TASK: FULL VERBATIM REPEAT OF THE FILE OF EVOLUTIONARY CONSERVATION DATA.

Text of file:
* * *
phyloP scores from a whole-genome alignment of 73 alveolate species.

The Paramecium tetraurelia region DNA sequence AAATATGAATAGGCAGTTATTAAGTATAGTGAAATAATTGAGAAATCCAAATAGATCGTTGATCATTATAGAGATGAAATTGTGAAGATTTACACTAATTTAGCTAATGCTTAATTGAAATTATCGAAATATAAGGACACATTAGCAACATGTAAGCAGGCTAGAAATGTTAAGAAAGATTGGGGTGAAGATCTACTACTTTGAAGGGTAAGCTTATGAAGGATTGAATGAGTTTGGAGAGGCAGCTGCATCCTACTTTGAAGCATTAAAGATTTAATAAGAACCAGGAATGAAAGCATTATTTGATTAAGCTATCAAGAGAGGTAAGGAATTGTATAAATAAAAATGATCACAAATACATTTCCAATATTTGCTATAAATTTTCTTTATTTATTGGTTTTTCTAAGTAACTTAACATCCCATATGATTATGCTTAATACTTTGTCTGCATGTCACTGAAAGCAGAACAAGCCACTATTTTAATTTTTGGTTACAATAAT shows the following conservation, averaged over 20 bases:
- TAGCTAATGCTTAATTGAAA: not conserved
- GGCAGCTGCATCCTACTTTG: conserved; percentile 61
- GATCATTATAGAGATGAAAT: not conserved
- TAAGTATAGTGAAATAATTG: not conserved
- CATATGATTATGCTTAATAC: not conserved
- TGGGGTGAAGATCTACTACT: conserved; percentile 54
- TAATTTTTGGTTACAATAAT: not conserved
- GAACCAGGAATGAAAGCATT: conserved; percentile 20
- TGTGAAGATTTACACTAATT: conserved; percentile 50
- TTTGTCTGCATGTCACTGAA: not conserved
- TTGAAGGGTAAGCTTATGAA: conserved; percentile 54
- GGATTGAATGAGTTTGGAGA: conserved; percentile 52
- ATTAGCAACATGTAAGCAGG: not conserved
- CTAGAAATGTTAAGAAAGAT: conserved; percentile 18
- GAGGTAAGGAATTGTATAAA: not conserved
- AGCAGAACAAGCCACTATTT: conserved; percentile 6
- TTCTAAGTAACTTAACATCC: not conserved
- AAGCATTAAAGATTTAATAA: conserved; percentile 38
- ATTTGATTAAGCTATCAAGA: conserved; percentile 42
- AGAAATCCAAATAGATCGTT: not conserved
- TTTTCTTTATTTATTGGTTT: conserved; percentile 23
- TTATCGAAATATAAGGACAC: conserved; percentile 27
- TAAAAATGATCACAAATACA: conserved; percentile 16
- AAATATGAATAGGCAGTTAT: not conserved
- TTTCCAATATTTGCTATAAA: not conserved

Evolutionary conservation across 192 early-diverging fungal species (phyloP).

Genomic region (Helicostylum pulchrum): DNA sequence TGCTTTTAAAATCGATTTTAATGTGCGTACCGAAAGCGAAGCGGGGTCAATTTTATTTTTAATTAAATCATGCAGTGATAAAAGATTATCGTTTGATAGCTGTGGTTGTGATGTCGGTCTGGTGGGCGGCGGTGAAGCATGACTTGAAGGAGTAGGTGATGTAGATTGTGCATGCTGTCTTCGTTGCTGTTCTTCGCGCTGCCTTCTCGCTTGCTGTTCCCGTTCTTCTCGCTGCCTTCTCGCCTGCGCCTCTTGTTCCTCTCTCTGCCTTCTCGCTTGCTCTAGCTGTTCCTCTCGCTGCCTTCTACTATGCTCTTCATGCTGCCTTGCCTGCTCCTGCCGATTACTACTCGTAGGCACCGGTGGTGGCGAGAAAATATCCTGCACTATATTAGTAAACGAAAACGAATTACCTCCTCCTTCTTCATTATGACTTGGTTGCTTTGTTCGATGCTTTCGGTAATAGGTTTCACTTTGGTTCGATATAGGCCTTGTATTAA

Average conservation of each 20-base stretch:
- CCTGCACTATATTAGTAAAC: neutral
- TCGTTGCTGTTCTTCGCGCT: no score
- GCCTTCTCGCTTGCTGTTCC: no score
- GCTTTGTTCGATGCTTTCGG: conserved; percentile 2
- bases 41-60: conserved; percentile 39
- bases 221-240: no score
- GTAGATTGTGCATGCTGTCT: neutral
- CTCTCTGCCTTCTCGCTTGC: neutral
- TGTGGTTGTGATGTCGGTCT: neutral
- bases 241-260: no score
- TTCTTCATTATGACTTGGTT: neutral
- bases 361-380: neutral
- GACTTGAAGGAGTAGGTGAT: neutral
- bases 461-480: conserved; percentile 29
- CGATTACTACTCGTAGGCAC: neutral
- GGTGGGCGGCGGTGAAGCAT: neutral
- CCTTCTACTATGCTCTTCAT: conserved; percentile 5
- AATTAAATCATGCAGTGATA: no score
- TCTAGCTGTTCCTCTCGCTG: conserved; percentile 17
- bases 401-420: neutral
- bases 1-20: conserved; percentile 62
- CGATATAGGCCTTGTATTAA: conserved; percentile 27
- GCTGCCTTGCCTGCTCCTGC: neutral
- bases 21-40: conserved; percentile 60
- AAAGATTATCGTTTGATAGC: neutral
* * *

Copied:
phyloP scores from a whole-genome alignment of 73 alveolate species.

The Paramecium tetraurelia region DNA sequence AAATATGAATAGGCAGTTATTAAGTATAGTGAAATAATTGAGAAATCCAAATAGATCGTTGATCATTATAGAGATGAAATTGTGAAGATTTACACTAATTTAGCTAATGCTTAATTGAAATTATCGAAATATAAGGACACATTAGCAACATGTAAGCAGGCTAGAAATGTTAAGAAAGATTGGGGTGAAGATCTACTACTTTGAAGGGTAAGCTTATGAAGGATTGAATGAGTTTGGAGAGGCAGCTGCATCCTACTTTGAAGCATTAAAGATTTAATAAGAACCAGGAATGAAAGCATTATTTGATTAAGCTATCAAGAGAGGTAAGGAATTGTATAAATAAAAATGATCACAAATACATTTCCAATATTTGCTATAAATTTTCTTTATTTATTGGTTTTTCTAAGTAACTTAACATCCCATATGATTATGCTTAATACTTTGTCTGCATGTCACTGAAAGCAGAACAAGCCACTATTTTAATTTTTGGTTACAATAAT shows the following conservation, averaged over 20 bases:
- TAGCTAATGCTTAATTGAAA: not conserved
- GGCAGCTGCATCCTACTTTG: conserved; percentile 61
- GATCATTATAGAGATGAAAT: not conserved
- TAAGTATAGTGAAATAATTG: not conserved
- CATATGATTATGCTTAATAC: not conserved
- TGGGGTGAAGATCTACTACT: conserved; percentile 54
- TAATTTTTGGTTACAATAAT: not conserved
- GAACCAGGAATGAAAGCATT: conserved; percentile 20
- TGTGAAGATTTACACTAATT: conserved; percentile 50
- TTTGTCTGCATGTCACTGAA: not conserved
- TTGAAGGGTAAGCTTATGAA: conserved; percentile 54
- GGATTGAATGAGTTTGGAGA: conserved; percentile 52
- ATTAGCAACATGTAAGCAGG: not conserved
- CTAGAAATGTTAAGAAAGAT: conserved; percentile 18
- GAGGTAAGGAATTGTATAAA: not conserved
- AGCAGAACAAGCCACTATTT: conserved; percentile 6
- TTCTAAGTAACTTAACATCC: not conserved
- AAGCATTAAAGATTTAATAA: conserved; percentile 38
- ATTTGATTAAGCTATCAAGA: conserved; percentile 42
- AGAAATCCAAATAGATCGTT: not conserved
- TTTTCTTTATTTATTGGTTT: conserved; percentile 23
- TTATCGAAATATAAGGACAC: conserved; percentile 27
- TAAAAATGATCACAAATACA: conserved; percentile 16
- AAATATGAATAGGCAGTTAT: not conserved
- TTTCCAATATTTGCTATAAA: not conserved

Evolutionary conservation across 192 early-diverging fungal species (phyloP).

Genomic region (Helicostylum pulchrum): DNA sequence TGCTTTTAAAATCGATTTTAATGTGCGTACCGAAAGCGAAGCGGGGTCAATTTTATTTTTAATTAAATCATGCAGTGATAAAAGATTATCGTTTGATAGCTGTGGTTGTGATGTCGGTCTGGTGGGCGGCGGTGAAGCATGACTTGAAGGAGTAGGTGATGTAGATTGTGCATGCTGTCTTCGTTGCTGTTCTTCGCGCTGCCTTCTCGCTTGCTGTTCCCGTTCTTCTCGCTGCCTTCTCGCCTGCGCCTCTTGTTCCTCTCTCTGCCTTCTCGCTTGCTCTAGCTGTTCCTCTCGCTGCCTTCTACTATGCTCTTCATGCTGCCTTGCCTGCTCCTGCCGATTACTACTCGTAGGCACCGGTGGTGGCGAGAAAATATCCTGCACTATATTAGTAAACGAAAACGAATTACCTCCTCCTTCTTCATTATGACTTGGTTGCTTTGTTCGATGCTTTCGGTAATAGGTTTCACTTTGGTTCGATATAGGCCTTGTATTAA

Average conservation of each 20-base stretch:
- CCTGCACTATATTAGTAAAC: neutral
- TCGTTGCTGTTCTTCGCGCT: no score
- GCCTTCTCGCTTGCTGTTCC: no score
- GCTTTGTTCGATGCTTTCGG: conserved; percentile 2
- bases 41-60: conserved; percentile 39
- bases 221-240: no score
- GTAGATTGTGCATGCTGTCT: neutral
- CTCTCTGCCTTCTCGCTTGC: neutral
- TGTGGTTGTGATGTCGGTCT: neutral
- bases 241-260: no score
- TTCTTCATTATGACTTGGTT: neutral
- bases 361-380: neutral
- GACTTGAAGGAGTAGGTGAT: neutral
- bases 461-480: conserved; percentile 29
- CGATTACTACTCGTAGGCAC: neutral
- GGTGGGCGGCGGTGAAGCAT: neutral
- CCTTCTACTATGCTCTTCAT: conserved; percentile 5
- AATTAAATCATGCAGTGATA: no score
- TCTAGCTGTTCCTCTCGCTG: conserved; percentile 17
- bases 401-420: neutral
- bases 1-20: conserved; percentile 62
- CGATATAGGCCTTGTATTAA: conserved; percentile 27
- GCTGCCTTGCCTGCTCCTGC: neutral
- bases 21-40: conserved; percentile 60
- AAAGATTATCGTTTGATAGC: neutral